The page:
Sidney Chambers and the Perils of the Night opens in 1955; in the first of several cases, Canon Chambers weighs whether the death of a college don was a foolish accident or deliberate murder, a case of espionage or something altogether different. In the second and fourth cases, which take place a few years later, there are no doubts at all: someone deliberately burned down a flirtatious photographer's studio and someone poisoned the cricket spin bowler. In the third case, Canon Chambers quickly tumbles to the fact that the junior bursar's death in his bath wasn't a heart attack but murder. (Sadly, this third short story ranks as the weakest of the bunch.) In the fifth case, which takes place in 1961, Sidney's longtime friend, Amanda Kendall, rashly enters into an engagement with a conceited Oxford University physicist, Antony Cartwright. Will this engagement prove to be as disastrous as Amanda's last? The sixth and final case involves Sidney's trip to Berlin, where he's gone to see old friends in the early 1960s.
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By joyce on February 10, 2014
Format: Paperback Verified Purchase
I like this guy as an amateur detective and nice guy. He's unmarried with a dog named Dickens, a housekeeper that can't cook., and he is in love with someone who won't marry him because he has no money ; but there's a German woman he's fond of too. it's complicated. It's going to be series on British TV. I can't wait til it comes here on PBS or whatever.
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Format: Paperback
I won this book off the the goodreads give-away! I did not realize it was book 2 in a series till it came in. I have to read books in order so I checked out the first one from the library to read. This book is set around the era of the 50/60's in England. It has a lot of history in it which is always interesting but I did find it slow at times. The main character Sidney is a Anglican priest who dabbles on the side as a detective. Like the first book there are multiple short stories in the book where a new crime takes place and Sidney comes to the rescue to solve it. As the book progresses Sidney finally starts having a love life and finally take leaps of faith in that direction to match his strong Christian faith. All in all this book was ok but I have to say I actually enjoyed the first book more! If you like the early british era mixed in with multiple short mysteries then I suggest you check out the first book at your library. If you enjoy it you can always then buy it and the 2nd book as well. I will pass this book on to someone else as it is not something I would re-read again.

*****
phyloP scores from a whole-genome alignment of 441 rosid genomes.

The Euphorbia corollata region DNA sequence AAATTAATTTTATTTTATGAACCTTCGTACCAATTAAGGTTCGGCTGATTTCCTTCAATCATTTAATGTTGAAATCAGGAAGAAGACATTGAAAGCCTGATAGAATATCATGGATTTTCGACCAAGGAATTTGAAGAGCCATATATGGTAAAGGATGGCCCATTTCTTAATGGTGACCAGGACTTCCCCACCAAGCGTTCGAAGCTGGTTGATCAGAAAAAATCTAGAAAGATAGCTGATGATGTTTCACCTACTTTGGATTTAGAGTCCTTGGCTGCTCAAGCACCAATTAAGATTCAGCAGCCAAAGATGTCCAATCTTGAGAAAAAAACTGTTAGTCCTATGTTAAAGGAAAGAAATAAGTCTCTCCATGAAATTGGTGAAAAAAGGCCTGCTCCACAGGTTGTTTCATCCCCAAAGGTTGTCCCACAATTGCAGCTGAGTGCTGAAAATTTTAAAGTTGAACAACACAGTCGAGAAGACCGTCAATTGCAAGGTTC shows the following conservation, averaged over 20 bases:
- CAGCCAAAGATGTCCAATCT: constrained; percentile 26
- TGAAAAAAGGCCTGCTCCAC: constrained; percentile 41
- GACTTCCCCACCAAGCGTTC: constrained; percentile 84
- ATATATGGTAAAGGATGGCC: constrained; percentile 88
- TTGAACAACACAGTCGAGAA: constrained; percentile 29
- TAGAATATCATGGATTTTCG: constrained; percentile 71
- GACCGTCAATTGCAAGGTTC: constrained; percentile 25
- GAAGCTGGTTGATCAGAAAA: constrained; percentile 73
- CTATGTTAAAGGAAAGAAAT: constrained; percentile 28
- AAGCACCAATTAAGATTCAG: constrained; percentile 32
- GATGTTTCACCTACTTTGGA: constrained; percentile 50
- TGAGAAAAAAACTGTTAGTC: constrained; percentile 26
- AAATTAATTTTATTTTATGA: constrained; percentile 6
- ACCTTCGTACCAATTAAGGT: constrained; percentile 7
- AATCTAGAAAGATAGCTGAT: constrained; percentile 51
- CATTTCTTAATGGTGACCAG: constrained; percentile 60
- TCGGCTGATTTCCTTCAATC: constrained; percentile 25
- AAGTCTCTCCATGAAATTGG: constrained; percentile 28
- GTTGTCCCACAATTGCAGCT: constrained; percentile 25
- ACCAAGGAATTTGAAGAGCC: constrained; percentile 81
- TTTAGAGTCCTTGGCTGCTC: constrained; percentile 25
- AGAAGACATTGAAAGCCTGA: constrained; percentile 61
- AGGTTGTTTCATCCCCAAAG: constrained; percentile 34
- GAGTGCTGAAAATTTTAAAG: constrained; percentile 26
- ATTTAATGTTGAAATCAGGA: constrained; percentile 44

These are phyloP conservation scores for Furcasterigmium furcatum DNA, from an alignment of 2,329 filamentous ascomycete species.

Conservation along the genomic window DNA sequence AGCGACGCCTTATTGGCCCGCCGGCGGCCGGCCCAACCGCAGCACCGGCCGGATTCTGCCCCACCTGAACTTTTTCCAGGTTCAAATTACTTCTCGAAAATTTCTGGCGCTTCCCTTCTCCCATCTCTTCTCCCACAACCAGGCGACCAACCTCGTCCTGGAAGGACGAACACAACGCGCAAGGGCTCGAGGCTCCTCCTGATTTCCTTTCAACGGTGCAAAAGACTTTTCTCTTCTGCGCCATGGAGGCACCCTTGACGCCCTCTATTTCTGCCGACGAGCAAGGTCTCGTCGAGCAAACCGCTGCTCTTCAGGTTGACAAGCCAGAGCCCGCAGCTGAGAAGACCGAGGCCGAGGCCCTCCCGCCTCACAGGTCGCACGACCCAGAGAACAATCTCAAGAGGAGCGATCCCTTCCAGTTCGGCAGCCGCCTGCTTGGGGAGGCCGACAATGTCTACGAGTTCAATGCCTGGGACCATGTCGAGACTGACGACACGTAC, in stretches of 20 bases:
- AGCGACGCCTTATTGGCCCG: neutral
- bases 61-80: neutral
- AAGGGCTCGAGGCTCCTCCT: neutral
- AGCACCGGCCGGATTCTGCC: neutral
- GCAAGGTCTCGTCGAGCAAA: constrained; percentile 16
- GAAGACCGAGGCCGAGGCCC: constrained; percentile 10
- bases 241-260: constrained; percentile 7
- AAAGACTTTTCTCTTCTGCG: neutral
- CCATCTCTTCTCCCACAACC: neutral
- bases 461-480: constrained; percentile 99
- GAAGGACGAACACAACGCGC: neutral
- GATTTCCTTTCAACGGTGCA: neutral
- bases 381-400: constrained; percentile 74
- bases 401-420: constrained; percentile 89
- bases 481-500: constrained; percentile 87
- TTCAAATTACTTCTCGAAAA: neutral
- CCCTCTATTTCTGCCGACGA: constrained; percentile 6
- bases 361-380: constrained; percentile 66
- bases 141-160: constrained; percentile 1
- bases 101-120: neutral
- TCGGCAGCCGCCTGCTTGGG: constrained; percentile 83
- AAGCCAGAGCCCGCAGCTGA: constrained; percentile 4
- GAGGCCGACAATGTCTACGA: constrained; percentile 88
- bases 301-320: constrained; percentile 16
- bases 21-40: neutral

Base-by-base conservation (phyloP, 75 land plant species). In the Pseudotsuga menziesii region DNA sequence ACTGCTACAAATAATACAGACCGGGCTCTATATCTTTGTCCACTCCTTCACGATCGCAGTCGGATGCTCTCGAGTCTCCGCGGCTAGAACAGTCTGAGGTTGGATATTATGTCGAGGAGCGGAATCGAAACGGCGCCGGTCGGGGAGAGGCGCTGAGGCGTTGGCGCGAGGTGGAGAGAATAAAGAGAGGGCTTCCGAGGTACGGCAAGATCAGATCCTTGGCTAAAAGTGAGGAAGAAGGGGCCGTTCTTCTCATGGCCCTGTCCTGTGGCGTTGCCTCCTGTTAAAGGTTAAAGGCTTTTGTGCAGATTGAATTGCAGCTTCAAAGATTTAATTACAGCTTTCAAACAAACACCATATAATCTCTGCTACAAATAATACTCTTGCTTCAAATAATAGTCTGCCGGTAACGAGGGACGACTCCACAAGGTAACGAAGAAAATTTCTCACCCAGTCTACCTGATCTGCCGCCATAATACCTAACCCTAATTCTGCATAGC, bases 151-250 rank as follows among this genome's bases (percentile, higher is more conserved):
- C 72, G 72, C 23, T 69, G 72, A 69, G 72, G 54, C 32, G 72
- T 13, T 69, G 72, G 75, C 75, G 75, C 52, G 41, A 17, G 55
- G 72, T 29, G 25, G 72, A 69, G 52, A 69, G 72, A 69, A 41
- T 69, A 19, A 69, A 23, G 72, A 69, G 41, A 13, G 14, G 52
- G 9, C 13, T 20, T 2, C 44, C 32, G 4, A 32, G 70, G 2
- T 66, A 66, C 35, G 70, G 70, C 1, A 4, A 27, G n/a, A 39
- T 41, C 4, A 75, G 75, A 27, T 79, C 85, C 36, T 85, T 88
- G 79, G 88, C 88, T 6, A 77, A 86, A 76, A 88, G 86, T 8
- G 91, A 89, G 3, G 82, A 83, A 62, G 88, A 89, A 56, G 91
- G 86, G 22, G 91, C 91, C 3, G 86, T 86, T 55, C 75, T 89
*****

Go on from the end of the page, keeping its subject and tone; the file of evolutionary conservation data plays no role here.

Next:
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Format: Kindle Edition Verified Purchase
Nice portrait of a slice of England at that time. I don't know much about high Anglican so that this was interesting. Murders are not terribly involving but the look at Chamber's musings are interesting.
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By suz on October 30, 2013
Format: Kindle Edition Verified Purchase
Sidney is a different, well-rounded character, than the usual pastor or priest detective. He is complex in his non-self-absorbed life, struggles with ideals, and has a layered, interesting personality. I so enjoy Sidney, his friends, and the puzzles he becomes involved in.
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Format: Kindle Edition Verified Purchase
This is the second Sidney Chambers mystery, and I liked it even more than the first (Sidney Chambers and the Shadow of Death - which I recommend you read before this one).

Sidney Chambers is an Anglican priest who gets dragged into solving mysteries. Unlike other religious sleuths, Sidney's faith and obligations as a priest as foremost in his mind. Not that there is any heavy-handed preaching - it is just a part of him. For those of us interested in such matters, it is wonderful. For those of you not interested in such matters, it is easily ignored.

The format of the book is a series of mysteries, all connected by the narrative. The very nice thing about that is that the author does not need to make the characters stupid so they don't see obvious connections, and the reader gets the satisfaction of seeing the mystery solved in a single chapter, while engaging the characters as in a novel.

I really hope that there are more Grantchester Mysteries in the works. I am entirely addicted to them, after only two.